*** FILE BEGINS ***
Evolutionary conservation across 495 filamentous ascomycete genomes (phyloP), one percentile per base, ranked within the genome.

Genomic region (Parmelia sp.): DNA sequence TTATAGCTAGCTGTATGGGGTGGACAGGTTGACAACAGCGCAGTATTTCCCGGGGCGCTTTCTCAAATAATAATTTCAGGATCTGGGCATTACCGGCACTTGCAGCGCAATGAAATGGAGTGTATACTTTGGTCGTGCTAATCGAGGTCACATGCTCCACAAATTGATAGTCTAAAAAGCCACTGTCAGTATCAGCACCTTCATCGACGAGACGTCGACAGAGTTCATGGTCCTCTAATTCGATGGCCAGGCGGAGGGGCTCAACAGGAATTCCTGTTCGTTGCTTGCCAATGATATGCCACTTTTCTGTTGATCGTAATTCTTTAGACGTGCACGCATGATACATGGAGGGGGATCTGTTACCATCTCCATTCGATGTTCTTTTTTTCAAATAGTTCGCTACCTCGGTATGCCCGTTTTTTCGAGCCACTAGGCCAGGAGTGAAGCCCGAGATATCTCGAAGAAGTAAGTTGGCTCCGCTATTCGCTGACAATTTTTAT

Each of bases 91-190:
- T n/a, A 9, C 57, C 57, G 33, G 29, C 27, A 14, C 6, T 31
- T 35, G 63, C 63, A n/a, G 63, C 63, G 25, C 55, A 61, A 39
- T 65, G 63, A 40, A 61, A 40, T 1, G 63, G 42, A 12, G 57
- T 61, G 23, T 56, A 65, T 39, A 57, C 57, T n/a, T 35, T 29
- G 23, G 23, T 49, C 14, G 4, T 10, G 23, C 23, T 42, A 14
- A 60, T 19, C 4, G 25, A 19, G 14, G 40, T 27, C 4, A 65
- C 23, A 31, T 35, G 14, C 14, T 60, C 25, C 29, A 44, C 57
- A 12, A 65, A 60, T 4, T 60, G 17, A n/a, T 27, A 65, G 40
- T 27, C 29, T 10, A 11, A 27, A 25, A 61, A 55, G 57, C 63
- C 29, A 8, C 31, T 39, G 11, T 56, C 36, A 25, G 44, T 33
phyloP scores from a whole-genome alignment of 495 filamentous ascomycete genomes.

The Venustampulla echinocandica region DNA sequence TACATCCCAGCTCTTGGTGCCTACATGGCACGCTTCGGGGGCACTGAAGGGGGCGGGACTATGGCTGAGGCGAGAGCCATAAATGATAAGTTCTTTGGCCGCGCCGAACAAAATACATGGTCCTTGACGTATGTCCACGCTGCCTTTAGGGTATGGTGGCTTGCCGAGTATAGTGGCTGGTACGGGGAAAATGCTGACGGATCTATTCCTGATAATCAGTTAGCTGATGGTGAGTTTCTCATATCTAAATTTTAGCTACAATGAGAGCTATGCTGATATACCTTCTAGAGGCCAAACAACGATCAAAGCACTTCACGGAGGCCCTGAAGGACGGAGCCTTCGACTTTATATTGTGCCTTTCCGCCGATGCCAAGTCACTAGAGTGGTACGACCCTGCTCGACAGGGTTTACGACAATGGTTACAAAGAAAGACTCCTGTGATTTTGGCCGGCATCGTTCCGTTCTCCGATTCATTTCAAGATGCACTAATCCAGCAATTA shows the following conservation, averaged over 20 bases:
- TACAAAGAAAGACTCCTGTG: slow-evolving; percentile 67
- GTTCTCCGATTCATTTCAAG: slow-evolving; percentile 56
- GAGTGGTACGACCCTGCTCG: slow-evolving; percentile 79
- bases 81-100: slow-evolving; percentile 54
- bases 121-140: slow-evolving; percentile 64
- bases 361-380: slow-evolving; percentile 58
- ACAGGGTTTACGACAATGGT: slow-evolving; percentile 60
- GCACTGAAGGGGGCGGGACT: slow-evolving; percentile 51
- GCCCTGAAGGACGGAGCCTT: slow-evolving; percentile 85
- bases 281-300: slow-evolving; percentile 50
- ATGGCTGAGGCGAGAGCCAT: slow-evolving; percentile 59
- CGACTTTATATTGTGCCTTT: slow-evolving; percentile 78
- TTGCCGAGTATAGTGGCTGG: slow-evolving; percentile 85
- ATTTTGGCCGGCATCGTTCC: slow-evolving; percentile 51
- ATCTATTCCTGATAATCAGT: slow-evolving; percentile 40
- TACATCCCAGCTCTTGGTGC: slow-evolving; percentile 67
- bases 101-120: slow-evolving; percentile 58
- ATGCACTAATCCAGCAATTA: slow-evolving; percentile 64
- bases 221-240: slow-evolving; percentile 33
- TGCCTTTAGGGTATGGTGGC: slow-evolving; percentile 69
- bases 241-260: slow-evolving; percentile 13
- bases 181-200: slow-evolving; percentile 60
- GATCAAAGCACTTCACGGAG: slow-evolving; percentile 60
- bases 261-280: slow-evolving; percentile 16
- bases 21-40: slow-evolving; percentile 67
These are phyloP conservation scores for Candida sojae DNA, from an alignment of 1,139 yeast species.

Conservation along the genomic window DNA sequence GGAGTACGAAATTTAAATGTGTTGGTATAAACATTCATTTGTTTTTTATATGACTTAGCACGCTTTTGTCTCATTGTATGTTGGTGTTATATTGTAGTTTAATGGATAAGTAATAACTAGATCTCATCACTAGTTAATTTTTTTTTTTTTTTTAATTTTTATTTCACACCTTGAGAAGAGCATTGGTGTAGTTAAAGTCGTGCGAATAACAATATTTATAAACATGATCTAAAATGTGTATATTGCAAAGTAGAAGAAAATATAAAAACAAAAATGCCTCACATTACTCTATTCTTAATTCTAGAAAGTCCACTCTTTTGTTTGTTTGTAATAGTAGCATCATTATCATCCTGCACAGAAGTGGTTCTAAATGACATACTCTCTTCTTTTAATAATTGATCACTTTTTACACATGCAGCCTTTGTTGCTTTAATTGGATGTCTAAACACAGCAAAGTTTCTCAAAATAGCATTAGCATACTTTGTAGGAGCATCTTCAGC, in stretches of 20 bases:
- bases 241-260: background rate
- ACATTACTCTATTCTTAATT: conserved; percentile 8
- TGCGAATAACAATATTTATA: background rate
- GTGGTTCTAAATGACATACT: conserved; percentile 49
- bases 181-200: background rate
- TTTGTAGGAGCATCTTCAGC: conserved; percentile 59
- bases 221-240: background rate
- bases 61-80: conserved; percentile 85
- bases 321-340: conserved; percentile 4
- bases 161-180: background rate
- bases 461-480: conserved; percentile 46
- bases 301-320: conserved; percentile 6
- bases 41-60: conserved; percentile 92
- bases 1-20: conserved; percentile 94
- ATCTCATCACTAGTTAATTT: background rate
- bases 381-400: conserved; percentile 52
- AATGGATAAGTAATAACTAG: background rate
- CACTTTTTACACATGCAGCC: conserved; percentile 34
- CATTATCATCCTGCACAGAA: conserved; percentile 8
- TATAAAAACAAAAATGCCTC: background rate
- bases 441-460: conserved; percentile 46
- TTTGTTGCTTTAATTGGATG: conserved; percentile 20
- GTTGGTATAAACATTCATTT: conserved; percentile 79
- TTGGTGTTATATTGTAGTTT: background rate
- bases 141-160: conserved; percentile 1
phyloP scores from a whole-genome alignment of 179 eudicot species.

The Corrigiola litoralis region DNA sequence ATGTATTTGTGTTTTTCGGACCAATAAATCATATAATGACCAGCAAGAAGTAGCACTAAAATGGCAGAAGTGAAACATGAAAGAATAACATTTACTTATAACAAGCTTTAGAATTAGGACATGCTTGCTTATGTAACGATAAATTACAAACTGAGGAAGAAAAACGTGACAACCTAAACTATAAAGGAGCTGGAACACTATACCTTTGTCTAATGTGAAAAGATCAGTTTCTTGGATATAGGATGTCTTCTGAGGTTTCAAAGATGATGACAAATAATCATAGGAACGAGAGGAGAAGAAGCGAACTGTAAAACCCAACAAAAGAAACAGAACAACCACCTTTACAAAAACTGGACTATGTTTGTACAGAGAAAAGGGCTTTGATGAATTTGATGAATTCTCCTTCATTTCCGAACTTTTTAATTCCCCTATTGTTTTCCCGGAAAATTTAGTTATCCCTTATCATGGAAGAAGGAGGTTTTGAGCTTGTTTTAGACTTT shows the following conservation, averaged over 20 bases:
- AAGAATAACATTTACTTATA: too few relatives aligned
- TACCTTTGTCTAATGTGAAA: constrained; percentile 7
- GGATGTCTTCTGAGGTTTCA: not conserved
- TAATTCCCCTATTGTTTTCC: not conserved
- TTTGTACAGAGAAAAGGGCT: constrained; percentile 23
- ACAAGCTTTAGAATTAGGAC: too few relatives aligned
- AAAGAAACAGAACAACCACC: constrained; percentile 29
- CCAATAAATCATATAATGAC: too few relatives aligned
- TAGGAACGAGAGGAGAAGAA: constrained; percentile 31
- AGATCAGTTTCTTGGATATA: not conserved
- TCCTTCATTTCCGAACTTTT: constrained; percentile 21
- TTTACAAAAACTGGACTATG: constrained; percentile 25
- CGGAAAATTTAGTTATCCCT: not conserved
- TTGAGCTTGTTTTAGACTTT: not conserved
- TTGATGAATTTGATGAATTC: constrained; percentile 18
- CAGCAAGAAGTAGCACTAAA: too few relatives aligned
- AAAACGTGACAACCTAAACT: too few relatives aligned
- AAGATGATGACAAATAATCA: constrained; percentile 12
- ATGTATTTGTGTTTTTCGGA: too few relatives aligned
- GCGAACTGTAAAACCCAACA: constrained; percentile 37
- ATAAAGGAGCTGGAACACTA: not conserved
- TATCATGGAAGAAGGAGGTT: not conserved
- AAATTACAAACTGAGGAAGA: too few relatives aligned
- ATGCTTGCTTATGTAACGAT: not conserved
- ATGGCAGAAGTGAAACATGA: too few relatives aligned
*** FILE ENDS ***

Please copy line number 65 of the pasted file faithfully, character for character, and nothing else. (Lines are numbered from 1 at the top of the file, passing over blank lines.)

- GTTGGTATAAACATTCATTT: conserved; percentile 79